• Ripple sees solidarity and departures
    Regulation,  Ripple,  XRP

    Lawsuit looming, Ripple sees solidarity and departures

    As the impact of the Securities and Exchange Commission’s lawsuit hits some supporters are taking off, some are backing away, and some are offering support

    While Ripple has offered an aggressive response, promising to fight the enforcement action it calls “an assault on the entire American cryptocurrency industry and an assault on American innovation”—companies working with Ripple and XRP have had very different responses.

  • Ripple
    Ripple,  XRP

    Calling XRP a security, SEC is planning to sue Ripple

    The Securities and Exchange Commission told the international payments firm it will file suit in federal court by Thursday, Ripple said

    The SEC has long argued that most cryptocurrencies are securities and that selling them without following the terms of the Securities and Exchange Act of 1934 violates the law. Only Bitcoin and Ether have been declared non-securities.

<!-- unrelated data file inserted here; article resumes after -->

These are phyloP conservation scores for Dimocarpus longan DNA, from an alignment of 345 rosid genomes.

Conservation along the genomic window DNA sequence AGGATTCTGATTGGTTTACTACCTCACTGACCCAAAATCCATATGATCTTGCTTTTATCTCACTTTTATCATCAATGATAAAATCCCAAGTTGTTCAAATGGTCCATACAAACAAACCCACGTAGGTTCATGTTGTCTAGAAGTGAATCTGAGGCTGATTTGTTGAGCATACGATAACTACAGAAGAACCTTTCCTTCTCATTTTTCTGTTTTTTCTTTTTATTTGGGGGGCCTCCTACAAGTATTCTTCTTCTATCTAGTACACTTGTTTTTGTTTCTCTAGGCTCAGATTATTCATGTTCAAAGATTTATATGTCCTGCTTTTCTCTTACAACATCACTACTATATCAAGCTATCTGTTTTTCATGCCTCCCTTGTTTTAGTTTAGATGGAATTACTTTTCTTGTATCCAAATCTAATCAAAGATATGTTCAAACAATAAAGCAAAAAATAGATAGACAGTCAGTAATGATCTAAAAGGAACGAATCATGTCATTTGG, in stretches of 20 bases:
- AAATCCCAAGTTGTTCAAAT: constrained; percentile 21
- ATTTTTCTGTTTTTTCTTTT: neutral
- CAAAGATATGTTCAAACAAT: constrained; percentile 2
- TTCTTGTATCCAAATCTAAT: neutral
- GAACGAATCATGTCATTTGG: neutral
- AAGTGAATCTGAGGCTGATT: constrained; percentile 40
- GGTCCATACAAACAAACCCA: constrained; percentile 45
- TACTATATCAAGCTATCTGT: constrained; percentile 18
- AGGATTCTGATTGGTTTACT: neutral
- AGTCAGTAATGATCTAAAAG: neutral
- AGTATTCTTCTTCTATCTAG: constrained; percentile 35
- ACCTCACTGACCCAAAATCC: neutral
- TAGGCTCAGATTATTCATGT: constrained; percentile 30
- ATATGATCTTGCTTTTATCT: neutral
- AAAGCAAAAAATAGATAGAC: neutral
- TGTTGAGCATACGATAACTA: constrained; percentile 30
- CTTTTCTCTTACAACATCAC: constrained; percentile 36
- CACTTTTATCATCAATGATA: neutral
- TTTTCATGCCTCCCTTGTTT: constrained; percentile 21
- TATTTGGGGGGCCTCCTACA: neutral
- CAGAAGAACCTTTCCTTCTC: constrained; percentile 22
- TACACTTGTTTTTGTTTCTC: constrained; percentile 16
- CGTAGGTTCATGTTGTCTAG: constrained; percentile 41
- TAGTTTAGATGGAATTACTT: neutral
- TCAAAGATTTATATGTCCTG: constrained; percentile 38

• Ripple Temenos power Flowbank
    Ripple

    Ripple partner Temenos to power Swiss digital investment bank FlowBank

    Swiss bank FlowBank will leverage RippleNet for settlements, thanks to its partnership with banking software firm Temenos

    FlowBank will offer online banking, trading services, credit cards and investment, all manageable through a mobile application and a dedicated trading platform. Now, through its partnership with Temenos, FlowBank will also leverage Ripple’s blockchain for its interbank settlements.

  • Ripple launches XRP loans
    Ripple

    Ripple launches XRP loans for customers

    Ripple’s new “Line of Credit” tool helps firms put working capital to use in multiple markets without arranging credit everywhere

    Ripple explains that many financial technology firms and small and medium enterprises do not have the capital and resources that are needed to grow in several markets—an issue the service is trying to solve. Right now, companies in such situations are forced to create credit arrangements for each partner in each destination market, and every arrangement adds overhead and management costs.